One of the most challenging and lauded programs at Harvard isn’t part of the academic course curriculum.Coordinated through the Freshman Dean’s Office, the “Reflecting on Your Life” initiative invites freshmen to think about meaning and purpose. Featuring facilitators from across the University, the program typically meets for three sessions, at the beginning of second semester.The sessions fulfill no academic requirements, and yet, year after year, freshmen show up for three consecutive weeks to participate in small-group programming that delves deeply into their values, leading to conversations with peers that sometimes reveal gaps between thought and action.“The program gives students time to stop and think about what really matters to them,” said Katherine Steele, project manager and director for freshman programming, such as “what their values are and how those values shape the decisions that they make — from what’s important to them to how they spend their time, and even who they spend their life with.”Now, a grant from the Teagle Foundation is broadening the scope of the program, making it possible for Harvard to share it with colleges and universities interested in launching similar initiatives. The grant will also enable collaborations on best practices and programs to help students to consider the big questions: meaning, value, and purpose.After Richard Light, the Carl H. Pforzheimer Jr. Professor of Teaching and Learning, learned about the Teagle Foundation’s initiative to advance civic and moral education on college campuses, Steele worked with Dean of Freshmen Thomas A. Dingman to submit a proposal to help develop programs for the “civic and moral education of today’s college students.”The grant will sponsor the effort for three years, helping leaders at Harvard and elsewhere understand the impact of the various ways universities encourage dialogue about personal values and citizenship. But most importantly, Steele said, the grant should help promote programs that allow students to figure out how they want to live.“How do you affect moral growth? How does someone really solidify what they stand for? It’s about developing a stronger sense of who they are, and what they stand for. It’s about drawing the lines between what’s important to you and how you’re spending your time … and if the connections between those two things are missing, what can or should you do about it?”“Reflecting on Your Life” began at Harvard as a result of the in-depth, one-on-one interviews that Light conducted each year with students about to graduate. One answer was especially provocative, that of the student who told Light that Harvard had “forgotten to offer the most important course of all” — namely, how to think about living his life.“It was a revelation to realize that we were missing out on such a key and fundamental question,” Light said. “It’s often covered in an academic sense, but not necessarily from a personal, real-life point of view. What does it mean to live a happy, or useful, life? What about living a productive life? Are those concepts inherently different? If they are, which one do you choose?”Light approached Howard Gardner, the John H. and Elisabeth A. Hobbs Professor of Cognition and Education, for his perspective. Gardner, whose research has often focused on professional ethics, said that the discussion mirrored a trend he had observed among students over the years.“I’d become concerned about something I’d observed from our best and brightest,” Gardner said. “They wanted to do the right thing, but they felt like the most important thing was to be successful. So if they had to cut some corners in order to accomplish that, they felt like they needed to do so. The metaphor I like to use is that the ethical muscle was very thin.”For the past six years, according to both individual testimony and a formal evaluation, alumni of the program have left it feeling that they have a better understanding of themselves, their goals, and their values.“In the 19th century, one of the reasons you went to college was to think about values, purpose, and deep spiritual values — which was completely expunged in the 20th century,” Gardner said. Although the secularization of universities was positive in many ways, he said, a void was left.“Some students fill this with religion, science, or a strong familial unit, but for many students in today’s fast-changing world — particularly those new to college, and especially those attending a high-pressure institution, such as Harvard — they need, and deserve, our guidance and our help.”For Steele, the grant will provide an opportunity for students across a range of Schools to pause and take the time to ask themselves the hard questions.“Harvard students are so busy and so focused, but we’ve found that students really benefit from posing these challenging questions,” she said. “When we create an opportunity for them to do that, and have a structure where they can pose these questions, it can have a really profound effect.”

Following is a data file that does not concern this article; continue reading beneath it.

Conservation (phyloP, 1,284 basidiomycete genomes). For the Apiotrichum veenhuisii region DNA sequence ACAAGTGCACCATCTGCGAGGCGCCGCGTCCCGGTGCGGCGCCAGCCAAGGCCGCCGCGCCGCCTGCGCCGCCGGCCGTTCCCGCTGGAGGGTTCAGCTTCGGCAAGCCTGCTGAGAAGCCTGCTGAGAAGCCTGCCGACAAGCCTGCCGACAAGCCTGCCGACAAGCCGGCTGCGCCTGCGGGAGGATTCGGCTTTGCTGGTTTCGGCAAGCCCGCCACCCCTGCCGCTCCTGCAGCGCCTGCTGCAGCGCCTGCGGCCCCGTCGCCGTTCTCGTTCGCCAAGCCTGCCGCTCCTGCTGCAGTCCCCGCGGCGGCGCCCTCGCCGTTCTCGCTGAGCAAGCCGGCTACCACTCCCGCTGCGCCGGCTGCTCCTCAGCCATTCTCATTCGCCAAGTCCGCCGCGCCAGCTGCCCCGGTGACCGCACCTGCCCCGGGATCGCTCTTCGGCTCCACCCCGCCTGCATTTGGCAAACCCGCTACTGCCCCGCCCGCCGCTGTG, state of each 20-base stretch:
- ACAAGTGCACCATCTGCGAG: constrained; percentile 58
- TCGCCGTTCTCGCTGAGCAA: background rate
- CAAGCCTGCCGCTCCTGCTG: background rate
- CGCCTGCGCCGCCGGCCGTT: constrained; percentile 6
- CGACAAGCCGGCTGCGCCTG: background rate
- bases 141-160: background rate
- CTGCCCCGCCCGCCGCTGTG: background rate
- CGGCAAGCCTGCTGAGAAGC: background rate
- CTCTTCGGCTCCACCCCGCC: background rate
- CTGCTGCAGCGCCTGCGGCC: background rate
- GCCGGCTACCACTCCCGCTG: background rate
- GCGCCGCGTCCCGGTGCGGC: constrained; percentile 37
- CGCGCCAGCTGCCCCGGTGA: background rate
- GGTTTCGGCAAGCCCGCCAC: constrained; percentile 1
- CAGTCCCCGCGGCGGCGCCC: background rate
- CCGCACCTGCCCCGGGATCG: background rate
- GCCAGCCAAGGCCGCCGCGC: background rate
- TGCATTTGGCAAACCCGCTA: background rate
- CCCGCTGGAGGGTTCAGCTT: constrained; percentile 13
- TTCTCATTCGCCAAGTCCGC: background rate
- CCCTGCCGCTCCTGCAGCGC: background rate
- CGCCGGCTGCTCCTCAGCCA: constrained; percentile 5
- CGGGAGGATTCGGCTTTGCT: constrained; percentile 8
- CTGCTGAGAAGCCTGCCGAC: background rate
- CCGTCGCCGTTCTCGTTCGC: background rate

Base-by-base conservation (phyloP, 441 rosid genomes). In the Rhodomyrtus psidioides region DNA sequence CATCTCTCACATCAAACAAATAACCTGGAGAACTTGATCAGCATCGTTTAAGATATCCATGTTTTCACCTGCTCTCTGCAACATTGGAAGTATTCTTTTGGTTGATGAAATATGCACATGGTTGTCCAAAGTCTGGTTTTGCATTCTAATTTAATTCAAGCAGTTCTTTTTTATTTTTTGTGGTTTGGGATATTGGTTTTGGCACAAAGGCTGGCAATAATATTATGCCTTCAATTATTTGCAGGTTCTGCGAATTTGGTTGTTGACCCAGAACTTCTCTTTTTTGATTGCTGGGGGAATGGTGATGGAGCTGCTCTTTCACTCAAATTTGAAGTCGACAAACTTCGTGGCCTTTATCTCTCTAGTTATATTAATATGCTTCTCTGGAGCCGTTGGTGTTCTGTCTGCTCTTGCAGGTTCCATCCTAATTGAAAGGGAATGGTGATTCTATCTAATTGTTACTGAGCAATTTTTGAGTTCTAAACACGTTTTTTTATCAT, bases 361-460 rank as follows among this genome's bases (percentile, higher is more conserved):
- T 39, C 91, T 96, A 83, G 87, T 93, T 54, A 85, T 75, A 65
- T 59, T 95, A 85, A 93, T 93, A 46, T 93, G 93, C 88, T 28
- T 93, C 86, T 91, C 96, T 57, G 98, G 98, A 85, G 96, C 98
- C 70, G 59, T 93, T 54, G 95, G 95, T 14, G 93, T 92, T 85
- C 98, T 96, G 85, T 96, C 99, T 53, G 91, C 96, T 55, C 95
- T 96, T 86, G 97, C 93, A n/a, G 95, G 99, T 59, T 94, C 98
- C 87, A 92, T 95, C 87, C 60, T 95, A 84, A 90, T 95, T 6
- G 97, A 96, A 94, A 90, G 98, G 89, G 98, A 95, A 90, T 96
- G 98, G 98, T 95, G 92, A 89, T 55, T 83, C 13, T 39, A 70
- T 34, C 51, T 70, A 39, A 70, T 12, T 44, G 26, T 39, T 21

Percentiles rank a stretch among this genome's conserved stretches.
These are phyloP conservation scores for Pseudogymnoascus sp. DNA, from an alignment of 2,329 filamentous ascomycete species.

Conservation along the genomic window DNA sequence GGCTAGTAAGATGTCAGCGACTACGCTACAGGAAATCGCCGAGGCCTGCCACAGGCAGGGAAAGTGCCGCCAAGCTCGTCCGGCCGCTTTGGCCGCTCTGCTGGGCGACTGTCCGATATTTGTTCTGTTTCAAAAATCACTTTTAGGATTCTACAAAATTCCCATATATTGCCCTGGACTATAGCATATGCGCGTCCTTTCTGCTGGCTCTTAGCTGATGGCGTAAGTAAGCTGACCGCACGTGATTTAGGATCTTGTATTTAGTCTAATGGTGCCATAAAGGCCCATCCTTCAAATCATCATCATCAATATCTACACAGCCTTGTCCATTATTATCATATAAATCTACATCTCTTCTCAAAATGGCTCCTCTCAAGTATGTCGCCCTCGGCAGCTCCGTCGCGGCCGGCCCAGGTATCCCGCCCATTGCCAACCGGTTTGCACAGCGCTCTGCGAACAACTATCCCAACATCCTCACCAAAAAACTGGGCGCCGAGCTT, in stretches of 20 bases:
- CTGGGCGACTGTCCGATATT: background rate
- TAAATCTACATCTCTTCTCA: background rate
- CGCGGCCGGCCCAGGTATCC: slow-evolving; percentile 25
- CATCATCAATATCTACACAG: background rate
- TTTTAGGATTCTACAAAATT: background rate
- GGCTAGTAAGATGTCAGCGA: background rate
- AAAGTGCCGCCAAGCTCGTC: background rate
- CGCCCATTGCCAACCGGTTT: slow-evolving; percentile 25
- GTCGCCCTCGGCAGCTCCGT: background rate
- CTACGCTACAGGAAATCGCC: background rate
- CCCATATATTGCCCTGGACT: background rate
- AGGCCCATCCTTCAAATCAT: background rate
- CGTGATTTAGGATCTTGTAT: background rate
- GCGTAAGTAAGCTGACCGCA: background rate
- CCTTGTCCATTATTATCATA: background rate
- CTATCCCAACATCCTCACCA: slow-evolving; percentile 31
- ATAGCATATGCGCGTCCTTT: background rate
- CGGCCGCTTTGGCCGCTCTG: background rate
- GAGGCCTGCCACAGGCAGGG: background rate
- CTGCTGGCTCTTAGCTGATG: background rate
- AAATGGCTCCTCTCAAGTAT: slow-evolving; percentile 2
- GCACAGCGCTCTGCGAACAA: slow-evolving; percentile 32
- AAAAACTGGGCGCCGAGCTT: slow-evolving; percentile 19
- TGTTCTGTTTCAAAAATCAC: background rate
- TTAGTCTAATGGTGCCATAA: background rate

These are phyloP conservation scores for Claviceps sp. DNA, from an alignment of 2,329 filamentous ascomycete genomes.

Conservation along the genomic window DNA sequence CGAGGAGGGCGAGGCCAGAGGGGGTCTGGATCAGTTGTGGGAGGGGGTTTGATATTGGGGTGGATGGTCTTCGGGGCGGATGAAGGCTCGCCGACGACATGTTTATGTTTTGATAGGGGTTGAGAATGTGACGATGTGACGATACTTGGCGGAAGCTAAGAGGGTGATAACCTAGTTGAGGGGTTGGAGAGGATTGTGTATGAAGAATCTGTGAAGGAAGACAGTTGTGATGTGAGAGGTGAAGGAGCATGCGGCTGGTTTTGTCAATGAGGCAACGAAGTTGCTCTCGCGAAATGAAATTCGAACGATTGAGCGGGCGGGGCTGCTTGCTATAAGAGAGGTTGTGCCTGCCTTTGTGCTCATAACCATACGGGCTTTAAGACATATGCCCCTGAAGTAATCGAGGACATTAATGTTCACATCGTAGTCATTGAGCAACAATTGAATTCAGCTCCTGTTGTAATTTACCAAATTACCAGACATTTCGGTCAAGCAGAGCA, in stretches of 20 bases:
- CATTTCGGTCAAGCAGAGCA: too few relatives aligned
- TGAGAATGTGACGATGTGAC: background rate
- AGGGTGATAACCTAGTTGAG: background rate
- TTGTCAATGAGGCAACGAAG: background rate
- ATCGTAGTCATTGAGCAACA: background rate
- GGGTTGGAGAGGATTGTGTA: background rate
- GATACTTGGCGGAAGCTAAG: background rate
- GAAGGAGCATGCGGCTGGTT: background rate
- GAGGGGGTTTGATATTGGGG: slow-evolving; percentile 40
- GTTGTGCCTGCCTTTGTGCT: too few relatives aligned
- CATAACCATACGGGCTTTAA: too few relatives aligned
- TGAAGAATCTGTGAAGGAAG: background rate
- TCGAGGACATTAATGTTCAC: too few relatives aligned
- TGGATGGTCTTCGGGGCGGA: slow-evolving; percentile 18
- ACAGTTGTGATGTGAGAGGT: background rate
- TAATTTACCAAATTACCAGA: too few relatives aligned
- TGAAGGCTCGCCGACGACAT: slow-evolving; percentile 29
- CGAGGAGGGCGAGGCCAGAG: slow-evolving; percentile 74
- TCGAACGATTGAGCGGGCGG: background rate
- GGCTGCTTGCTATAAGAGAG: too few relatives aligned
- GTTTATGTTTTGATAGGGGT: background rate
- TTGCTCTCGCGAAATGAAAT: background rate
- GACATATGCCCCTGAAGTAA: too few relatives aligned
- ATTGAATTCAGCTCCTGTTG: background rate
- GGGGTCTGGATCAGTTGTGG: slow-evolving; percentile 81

According to the World Economic Forum’s first Human Capital Report, the U.S. ranked 43rd among 112 countries in the Health and Wellness category, which measured a country’s ability to develop and deploy a healthy workforce. It received particularly low scores in obesity, the impact on business of noncommunicable diseases, and stress. The report was co-authored by David Bloom, Clarence James Gamble Professor of Economics and Demography at Harvard School of Public Health.The report evaluated countries based on three other categories: Education,Workforce and Employment, and Enabling Environment (infrastructure, legal framework, and social mobility). Overall, the United States placed 16th, with Switzerland receiving the highest overall marks.The report was issued October 1, 2013.The report drew from publicly available data produced by international organizations such as the World Health Organization, the United Nations Educational Scientific and Cultural Organization, and the International Labour Organization, in addition to survey data from the World Economic Forum and Gallup. Read Full Story